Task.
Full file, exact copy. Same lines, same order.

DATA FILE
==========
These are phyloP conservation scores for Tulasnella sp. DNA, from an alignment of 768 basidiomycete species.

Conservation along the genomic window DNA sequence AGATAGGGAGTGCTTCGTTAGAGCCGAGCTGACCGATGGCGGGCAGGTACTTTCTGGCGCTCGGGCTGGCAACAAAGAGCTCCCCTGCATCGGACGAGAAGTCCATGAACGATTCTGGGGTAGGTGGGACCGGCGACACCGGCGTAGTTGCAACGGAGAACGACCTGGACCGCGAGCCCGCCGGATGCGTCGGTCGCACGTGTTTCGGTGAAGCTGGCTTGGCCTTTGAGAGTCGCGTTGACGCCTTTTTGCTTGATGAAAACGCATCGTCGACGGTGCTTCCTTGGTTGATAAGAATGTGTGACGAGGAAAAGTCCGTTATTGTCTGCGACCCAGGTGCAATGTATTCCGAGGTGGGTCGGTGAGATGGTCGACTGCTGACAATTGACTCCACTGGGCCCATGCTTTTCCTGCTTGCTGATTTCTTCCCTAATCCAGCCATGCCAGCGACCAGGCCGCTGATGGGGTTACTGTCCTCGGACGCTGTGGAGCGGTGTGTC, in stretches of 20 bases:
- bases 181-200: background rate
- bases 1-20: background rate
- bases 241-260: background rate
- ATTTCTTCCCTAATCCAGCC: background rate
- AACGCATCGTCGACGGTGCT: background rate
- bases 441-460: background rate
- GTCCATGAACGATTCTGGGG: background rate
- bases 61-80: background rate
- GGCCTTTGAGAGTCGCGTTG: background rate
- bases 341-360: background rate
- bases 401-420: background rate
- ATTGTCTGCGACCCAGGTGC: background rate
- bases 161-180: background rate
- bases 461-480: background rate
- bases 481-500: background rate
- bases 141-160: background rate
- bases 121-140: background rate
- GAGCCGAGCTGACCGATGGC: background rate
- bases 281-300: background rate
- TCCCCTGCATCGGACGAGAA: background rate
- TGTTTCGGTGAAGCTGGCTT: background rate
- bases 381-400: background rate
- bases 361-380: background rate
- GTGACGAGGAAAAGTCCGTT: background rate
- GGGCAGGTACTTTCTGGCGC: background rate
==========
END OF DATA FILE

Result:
These are phyloP conservation scores for Tulasnella sp. DNA, from an alignment of 768 basidiomycete species.

Conservation along the genomic window DNA sequence AGATAGGGAGTGCTTCGTTAGAGCCGAGCTGACCGATGGCGGGCAGGTACTTTCTGGCGCTCGGGCTGGCAACAAAGAGCTCCCCTGCATCGGACGAGAAGTCCATGAACGATTCTGGGGTAGGTGGGACCGGCGACACCGGCGTAGTTGCAACGGAGAACGACCTGGACCGCGAGCCCGCCGGATGCGTCGGTCGCACGTGTTTCGGTGAAGCTGGCTTGGCCTTTGAGAGTCGCGTTGACGCCTTTTTGCTTGATGAAAACGCATCGTCGACGGTGCTTCCTTGGTTGATAAGAATGTGTGACGAGGAAAAGTCCGTTATTGTCTGCGACCCAGGTGCAATGTATTCCGAGGTGGGTCGGTGAGATGGTCGACTGCTGACAATTGACTCCACTGGGCCCATGCTTTTCCTGCTTGCTGATTTCTTCCCTAATCCAGCCATGCCAGCGACCAGGCCGCTGATGGGGTTACTGTCCTCGGACGCTGTGGAGCGGTGTGTC, in stretches of 20 bases:
- bases 181-200: background rate
- bases 1-20: background rate
- bases 241-260: background rate
- ATTTCTTCCCTAATCCAGCC: background rate
- AACGCATCGTCGACGGTGCT: background rate
- bases 441-460: background rate
- GTCCATGAACGATTCTGGGG: background rate
- bases 61-80: background rate
- GGCCTTTGAGAGTCGCGTTG: background rate
- bases 341-360: background rate
- bases 401-420: background rate
- ATTGTCTGCGACCCAGGTGC: background rate
- bases 161-180: background rate
- bases 461-480: background rate
- bases 481-500: background rate
- bases 141-160: background rate
- bases 121-140: background rate
- GAGCCGAGCTGACCGATGGC: background rate
- bases 281-300: background rate
- TCCCCTGCATCGGACGAGAA: background rate
- TGTTTCGGTGAAGCTGGCTT: background rate
- bases 381-400: background rate
- bases 361-380: background rate
- GTGACGAGGAAAAGTCCGTT: background rate
- GGGCAGGTACTTTCTGGCGC: background rate